With its Objet 3D printer, Design Reality went from ‘art to part and into action’ in th

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Design Reality’s bespoke mountain bike goggles were printed on its new Objet500 Connex3 3D printer

Product design consultancy Design Reality recently invested in a new Objet500 Connex3 3D printer from Stratasys. To test what it and its material capabilities are made of, the design team undertook a product development project that scaled only three days.

The aim was to create a bespoke pair of mountain bike goggles that went from a sketch in Autodesk Sketchbook Designer on a Wacom Cintiq 21ux, to PTC Creo 2.0 on the computer, to a 3D printed part on the Objet, and then to the Alps for testing.

The goggles were sketched using Autodesk Sketchbook Designer on a Wacom tablet

“The initial idea of doing the goggles was to choose a project that would enable us to go from concept development to prototyping and to testing in the field. This would allow us to assess Objet’s flexibility of materials, colours, aesthetics and so on,” explains Kyle Hudson, designer at Design Reality.


The starting point was the ergonomic shape of the human head. So utilising its ergonomics and anthropometrics database, Hudson was able to place the ergonomic constraints into Creo.

“That means the lens would be based upon the goggle form as opposed to basing the goggle around the lense,” describes Hudson.

Choosing the materials for the print

Once the form was finalised the data for the goggles was sent to the Objet. The materials it was printed in consisted of 95 Shore Tango Plus Vero Magenta and 95 Shore Tango Plus Vero Yellow.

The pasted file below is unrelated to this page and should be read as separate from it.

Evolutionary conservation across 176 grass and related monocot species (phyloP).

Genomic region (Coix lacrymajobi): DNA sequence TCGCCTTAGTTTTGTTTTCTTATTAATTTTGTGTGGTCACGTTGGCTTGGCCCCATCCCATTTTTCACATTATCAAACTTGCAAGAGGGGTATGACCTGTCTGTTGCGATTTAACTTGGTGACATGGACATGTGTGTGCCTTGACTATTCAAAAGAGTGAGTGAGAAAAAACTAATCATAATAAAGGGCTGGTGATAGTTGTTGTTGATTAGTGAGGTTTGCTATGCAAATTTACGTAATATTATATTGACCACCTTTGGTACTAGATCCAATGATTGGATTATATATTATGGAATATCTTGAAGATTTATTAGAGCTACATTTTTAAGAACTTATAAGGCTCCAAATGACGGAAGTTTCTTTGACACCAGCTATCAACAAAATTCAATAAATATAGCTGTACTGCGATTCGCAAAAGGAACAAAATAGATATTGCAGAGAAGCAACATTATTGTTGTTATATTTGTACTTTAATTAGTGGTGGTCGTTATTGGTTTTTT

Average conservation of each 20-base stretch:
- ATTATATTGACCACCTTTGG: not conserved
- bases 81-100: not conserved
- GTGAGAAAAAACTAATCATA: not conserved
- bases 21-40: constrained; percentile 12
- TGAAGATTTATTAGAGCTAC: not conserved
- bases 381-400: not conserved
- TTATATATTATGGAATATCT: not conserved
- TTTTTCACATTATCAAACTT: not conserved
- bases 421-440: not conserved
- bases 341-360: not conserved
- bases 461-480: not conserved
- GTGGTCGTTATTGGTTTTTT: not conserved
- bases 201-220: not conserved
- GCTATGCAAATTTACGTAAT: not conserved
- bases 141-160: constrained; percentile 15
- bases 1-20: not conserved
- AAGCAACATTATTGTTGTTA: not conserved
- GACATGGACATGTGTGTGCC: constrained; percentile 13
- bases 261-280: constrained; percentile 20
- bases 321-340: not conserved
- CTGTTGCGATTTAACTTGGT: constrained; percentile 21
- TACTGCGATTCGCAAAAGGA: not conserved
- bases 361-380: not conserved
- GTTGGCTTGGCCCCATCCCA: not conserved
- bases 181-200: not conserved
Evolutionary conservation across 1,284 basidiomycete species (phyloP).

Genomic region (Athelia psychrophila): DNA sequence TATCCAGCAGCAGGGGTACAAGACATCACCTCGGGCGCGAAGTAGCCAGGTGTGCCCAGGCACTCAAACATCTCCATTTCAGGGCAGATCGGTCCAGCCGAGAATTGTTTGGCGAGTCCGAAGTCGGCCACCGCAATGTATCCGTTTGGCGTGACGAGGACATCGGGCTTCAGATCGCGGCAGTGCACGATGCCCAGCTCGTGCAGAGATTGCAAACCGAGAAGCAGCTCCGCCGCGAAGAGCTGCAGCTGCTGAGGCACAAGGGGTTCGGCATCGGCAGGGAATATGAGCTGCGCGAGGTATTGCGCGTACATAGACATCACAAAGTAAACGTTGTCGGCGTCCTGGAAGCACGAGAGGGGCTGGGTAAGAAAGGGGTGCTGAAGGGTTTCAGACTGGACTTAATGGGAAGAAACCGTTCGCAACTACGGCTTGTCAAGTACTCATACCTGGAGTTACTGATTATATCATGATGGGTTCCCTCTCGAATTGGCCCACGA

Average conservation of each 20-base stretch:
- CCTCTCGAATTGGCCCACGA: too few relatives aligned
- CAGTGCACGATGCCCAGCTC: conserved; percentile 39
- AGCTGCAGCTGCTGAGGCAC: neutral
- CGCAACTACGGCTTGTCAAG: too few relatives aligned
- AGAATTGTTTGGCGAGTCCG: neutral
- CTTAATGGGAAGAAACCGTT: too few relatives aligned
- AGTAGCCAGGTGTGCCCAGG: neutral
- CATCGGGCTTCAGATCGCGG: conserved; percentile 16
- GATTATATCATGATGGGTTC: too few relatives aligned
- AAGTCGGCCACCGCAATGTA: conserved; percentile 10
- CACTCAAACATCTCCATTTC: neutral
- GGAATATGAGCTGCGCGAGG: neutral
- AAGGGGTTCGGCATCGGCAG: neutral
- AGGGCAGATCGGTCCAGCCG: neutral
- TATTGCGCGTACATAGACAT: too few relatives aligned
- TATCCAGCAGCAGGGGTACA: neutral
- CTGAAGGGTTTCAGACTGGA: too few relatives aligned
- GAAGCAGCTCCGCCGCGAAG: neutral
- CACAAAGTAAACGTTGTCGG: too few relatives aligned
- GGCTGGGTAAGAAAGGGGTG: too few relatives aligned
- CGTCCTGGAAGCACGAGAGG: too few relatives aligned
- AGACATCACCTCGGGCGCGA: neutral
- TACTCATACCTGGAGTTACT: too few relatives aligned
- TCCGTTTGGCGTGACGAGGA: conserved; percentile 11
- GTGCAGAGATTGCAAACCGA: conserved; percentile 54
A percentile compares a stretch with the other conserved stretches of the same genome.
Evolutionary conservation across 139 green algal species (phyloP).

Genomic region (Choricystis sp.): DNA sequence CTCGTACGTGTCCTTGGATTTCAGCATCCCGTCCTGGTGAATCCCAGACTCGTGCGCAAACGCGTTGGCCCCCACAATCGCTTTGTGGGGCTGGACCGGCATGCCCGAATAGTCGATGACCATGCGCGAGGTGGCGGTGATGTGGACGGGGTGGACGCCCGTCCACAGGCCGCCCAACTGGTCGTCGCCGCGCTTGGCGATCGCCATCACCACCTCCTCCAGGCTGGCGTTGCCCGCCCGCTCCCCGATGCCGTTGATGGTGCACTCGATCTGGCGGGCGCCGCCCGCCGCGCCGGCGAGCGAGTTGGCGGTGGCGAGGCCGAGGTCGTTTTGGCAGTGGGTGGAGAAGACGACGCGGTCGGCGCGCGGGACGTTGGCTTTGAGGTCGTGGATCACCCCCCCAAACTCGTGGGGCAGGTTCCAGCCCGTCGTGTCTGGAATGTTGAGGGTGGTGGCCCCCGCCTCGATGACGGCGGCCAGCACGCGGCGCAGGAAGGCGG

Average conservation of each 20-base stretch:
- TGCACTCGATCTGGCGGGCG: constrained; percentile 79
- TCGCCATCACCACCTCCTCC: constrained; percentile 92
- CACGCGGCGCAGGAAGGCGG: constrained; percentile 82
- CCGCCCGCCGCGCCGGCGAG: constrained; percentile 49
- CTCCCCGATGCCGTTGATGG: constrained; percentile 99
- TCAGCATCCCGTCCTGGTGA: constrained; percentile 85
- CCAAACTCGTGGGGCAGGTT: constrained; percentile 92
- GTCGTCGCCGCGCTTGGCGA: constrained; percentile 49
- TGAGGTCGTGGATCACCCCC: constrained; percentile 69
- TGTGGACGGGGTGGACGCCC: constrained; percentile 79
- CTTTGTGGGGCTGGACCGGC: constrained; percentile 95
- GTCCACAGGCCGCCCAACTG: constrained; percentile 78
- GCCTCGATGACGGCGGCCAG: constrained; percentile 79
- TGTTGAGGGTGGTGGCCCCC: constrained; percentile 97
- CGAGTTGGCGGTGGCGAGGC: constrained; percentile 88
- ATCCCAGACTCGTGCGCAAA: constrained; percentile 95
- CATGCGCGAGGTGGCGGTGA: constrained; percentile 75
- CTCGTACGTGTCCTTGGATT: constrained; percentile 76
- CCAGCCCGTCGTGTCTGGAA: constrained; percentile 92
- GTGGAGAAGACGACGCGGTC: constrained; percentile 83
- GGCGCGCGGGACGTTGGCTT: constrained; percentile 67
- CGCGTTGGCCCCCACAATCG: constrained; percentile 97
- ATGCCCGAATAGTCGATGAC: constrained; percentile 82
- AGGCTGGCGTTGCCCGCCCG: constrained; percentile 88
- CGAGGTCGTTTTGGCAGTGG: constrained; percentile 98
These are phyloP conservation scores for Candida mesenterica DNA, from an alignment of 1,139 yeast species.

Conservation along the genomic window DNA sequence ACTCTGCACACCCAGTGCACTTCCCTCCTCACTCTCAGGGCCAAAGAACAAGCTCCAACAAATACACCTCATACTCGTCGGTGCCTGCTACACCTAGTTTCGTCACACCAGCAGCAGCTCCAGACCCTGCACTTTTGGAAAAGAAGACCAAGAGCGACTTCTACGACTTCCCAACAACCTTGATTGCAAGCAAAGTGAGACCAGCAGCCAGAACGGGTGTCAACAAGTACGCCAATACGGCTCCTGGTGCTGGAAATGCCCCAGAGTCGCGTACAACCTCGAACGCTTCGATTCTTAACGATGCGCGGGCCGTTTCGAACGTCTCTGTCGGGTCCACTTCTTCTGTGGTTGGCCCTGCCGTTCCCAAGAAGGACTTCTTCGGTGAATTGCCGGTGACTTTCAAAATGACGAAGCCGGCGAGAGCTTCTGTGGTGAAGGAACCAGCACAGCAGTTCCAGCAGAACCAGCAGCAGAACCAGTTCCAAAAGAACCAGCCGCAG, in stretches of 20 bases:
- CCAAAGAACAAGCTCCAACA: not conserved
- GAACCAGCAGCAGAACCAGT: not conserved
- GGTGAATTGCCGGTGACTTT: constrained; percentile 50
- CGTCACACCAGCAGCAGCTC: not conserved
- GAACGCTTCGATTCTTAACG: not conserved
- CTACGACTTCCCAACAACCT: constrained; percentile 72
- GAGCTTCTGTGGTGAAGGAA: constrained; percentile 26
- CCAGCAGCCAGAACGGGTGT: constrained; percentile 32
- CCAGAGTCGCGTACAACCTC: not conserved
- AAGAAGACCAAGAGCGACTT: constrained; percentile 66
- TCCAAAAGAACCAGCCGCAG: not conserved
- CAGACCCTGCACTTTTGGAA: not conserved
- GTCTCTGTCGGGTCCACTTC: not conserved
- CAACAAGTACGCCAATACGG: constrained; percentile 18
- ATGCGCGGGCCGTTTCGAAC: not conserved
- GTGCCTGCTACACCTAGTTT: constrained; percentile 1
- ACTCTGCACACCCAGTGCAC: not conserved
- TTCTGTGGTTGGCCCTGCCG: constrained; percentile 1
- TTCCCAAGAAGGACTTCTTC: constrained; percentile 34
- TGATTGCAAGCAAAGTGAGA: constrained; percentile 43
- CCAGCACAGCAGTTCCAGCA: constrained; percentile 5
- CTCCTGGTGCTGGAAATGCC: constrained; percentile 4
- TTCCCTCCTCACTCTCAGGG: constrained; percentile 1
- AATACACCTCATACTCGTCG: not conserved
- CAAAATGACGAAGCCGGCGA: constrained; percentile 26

“What the Objet gives us is not only speed but also like for like materials.

“For example, previous prototyping methods would allow us to have parts the next day but they may not be representative of the actual engineering plastics. But the Objet provides like for like materials.”

The goggles in the Objet500 Connex 3D printer

Following a build period of  11 Hours 52 Mins, the goggles emerged from the Objet. Meanwhile, data for the lens was sent to the Roland MDX-540 Subtractive Rapid Prototyping (SRP) device, which cut it out in a Lexsan Acrylic.

With all parts in hand, they were fitted together including an elastic strap.

With the build complete, the finishing touches, including the elastic strap, were added

On the third day of the project, the goggles were being tested to their limits on the Alps of Chamonix.

For a condensed version of this condensed development process, watch the video below:


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